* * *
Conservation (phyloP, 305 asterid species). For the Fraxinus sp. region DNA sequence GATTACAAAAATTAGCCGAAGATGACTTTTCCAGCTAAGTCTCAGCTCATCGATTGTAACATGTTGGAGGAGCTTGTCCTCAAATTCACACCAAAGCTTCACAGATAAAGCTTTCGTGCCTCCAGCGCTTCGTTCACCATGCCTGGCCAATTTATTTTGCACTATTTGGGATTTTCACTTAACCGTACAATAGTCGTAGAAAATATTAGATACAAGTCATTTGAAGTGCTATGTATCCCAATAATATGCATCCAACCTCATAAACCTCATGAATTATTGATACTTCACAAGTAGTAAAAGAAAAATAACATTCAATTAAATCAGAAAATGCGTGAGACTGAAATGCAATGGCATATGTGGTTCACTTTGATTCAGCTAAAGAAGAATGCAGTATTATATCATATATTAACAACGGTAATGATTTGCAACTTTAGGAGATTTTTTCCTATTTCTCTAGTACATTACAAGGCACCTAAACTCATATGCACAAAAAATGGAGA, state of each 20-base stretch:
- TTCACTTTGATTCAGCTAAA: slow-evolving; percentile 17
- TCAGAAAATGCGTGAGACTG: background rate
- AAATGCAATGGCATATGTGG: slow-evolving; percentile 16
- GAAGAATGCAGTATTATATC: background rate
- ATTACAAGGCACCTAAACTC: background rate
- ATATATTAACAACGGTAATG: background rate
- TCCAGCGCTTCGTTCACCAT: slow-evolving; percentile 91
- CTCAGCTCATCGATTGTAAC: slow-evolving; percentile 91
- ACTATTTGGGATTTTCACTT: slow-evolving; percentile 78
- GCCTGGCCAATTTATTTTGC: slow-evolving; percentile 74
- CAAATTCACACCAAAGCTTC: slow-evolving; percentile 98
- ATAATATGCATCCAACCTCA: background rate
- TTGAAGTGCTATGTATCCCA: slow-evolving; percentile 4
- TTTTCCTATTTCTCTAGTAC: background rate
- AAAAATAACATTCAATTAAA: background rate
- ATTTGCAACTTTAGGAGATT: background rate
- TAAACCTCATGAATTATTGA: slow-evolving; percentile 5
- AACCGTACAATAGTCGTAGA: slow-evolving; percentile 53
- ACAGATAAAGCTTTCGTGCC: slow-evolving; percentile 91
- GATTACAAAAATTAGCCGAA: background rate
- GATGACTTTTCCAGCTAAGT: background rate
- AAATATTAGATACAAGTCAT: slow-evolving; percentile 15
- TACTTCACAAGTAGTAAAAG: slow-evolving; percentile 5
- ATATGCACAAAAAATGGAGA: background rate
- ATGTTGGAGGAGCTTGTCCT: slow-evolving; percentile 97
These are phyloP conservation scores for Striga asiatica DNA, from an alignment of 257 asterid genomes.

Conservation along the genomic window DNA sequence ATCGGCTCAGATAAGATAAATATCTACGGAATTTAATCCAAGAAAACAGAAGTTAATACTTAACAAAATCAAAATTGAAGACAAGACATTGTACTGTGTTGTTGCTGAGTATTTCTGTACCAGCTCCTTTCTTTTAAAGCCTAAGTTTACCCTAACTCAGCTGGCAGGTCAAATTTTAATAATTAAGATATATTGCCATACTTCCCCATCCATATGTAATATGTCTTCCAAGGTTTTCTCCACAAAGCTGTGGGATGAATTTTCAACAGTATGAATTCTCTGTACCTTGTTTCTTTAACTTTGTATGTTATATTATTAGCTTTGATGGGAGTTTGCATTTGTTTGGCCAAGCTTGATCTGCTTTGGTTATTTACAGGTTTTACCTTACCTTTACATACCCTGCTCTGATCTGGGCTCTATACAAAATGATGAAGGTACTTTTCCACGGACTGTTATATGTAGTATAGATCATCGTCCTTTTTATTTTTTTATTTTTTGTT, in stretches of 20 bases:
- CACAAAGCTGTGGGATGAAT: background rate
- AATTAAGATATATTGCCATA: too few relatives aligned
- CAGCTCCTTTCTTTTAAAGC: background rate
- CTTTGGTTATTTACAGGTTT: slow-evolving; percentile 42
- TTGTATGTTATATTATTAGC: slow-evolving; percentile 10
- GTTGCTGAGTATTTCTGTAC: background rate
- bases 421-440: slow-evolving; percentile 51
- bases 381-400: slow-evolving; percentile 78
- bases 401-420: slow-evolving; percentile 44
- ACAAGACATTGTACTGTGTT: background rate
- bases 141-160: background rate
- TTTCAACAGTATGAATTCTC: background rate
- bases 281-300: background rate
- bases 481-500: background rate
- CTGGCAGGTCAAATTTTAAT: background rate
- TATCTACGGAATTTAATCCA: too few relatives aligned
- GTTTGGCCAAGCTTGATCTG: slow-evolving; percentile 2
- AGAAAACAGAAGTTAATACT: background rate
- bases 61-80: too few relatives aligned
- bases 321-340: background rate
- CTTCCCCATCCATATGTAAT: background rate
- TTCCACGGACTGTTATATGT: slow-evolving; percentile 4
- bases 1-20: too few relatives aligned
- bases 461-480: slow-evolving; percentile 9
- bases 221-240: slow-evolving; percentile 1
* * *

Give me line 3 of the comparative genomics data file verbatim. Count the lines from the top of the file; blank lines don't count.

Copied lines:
- TCAGAAAATGCGTGAGACTG: background rate